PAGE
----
Westmoreland County billiards-table manufacturer catches fire
Valley Billiards owner Burley Hartin dabs his eyes while his business near New Alexandria smolders in the background on Friday.
Crews at the scene of a fire at a Valley Billiards at 3225 Route 119 in Salem, a commercial business that manufactures and sells pool tables and gaming tables.
Water is poured on the fire at Valley Billiards along Route 119.
Share with others:
Burley Hartin watched the custom billiards table business he owned for 56 years burn to the ground Friday.
"It spread very fast," said Mr. Hartin, 79, still reeling from the day's events. "Everything in our shop is dried lumber."
His son, Scott Hartin, arrived around 8 a.m. at Valley Billiards, 3225 Route 119 near New Alexandria. About a half-hour later, the man's sidekick, a black Labrador retriever named Ram, began barking and trying to get his attention.
"The dog really warned Scott that something was wrong," said the elder Mr. Hartin, of Monroeville. "He followed the dog to the back and saw a fire and dialed 911."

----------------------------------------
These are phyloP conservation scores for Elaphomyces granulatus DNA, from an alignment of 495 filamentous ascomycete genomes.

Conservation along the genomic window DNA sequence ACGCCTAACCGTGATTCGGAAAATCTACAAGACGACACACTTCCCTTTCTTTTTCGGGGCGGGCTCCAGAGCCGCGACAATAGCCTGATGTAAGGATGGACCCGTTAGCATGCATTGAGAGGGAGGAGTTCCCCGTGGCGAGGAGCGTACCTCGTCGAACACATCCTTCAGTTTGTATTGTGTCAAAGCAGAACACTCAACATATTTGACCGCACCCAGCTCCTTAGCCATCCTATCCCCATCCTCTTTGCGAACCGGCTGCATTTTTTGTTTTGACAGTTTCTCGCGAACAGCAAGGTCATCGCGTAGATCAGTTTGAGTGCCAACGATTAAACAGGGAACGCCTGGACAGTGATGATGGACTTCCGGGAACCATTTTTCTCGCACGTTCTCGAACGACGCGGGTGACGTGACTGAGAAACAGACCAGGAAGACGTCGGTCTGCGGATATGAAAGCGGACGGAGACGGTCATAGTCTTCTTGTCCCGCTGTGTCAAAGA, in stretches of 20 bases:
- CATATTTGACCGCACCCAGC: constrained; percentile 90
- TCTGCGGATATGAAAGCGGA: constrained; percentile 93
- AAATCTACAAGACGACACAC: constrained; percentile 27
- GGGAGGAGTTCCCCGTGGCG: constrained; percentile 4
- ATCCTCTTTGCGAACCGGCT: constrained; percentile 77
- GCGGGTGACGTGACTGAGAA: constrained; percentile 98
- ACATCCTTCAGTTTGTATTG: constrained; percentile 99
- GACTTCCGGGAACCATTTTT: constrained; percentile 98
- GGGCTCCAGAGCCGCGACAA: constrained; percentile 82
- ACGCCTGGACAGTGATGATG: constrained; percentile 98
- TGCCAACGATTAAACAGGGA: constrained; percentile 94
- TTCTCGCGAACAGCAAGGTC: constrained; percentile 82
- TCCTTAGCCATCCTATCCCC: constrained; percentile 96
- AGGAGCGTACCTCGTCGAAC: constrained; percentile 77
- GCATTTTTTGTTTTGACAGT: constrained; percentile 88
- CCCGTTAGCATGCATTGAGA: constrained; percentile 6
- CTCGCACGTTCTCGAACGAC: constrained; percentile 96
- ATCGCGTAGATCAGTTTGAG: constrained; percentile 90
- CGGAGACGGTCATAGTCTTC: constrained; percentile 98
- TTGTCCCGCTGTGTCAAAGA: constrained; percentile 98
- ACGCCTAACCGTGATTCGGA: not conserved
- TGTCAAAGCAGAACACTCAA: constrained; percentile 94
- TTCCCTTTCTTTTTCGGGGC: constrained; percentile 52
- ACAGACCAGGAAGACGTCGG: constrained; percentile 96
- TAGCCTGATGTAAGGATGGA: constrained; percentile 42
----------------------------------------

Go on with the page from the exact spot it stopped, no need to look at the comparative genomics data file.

Scott Hartin, 42, is hearing impaired, and it took three calls to a telephone relay message service to reach emergency dispatchers.
Chief Bob Rosatti of the Forbes Road Volunteer Fire Department in Salem said the fire was caused by water seeping into an electrical unit after superstorm Sandy, which drenched the region for several days. His crew was dispatched at 8:47 a.m. and could see smoke in the air from at least 4 miles away.
The west quarter of the wood-framed building was engulfed in flames through the roof when they arrived, he said. A west-blowing wind helped propel the fire through the windowless, 200-foot-long structure.
"It raced through the building pretty rapidly and caused the building to be a complete loss," said Chief Rosatti, whose crew was accompanied by nine other departments. Valley Billiards lost $200,000 in inventory.
Burley Hartin said he started the company in Pitcairn and rented the current building in 1988.
Mr. Hartin's parents were hearing impaired, as were three of the company's four employees.
"It's a shame I didn't have a bigger factory and more business," he said. "I could have put more of them to work."
Scott Hartin had made a career of building and installing pool tables.
"He doesn't even want to talk about it," Burley Hartin said. "It's unbelievable how distraught he is."
First Published November 2, 2012 9:41 am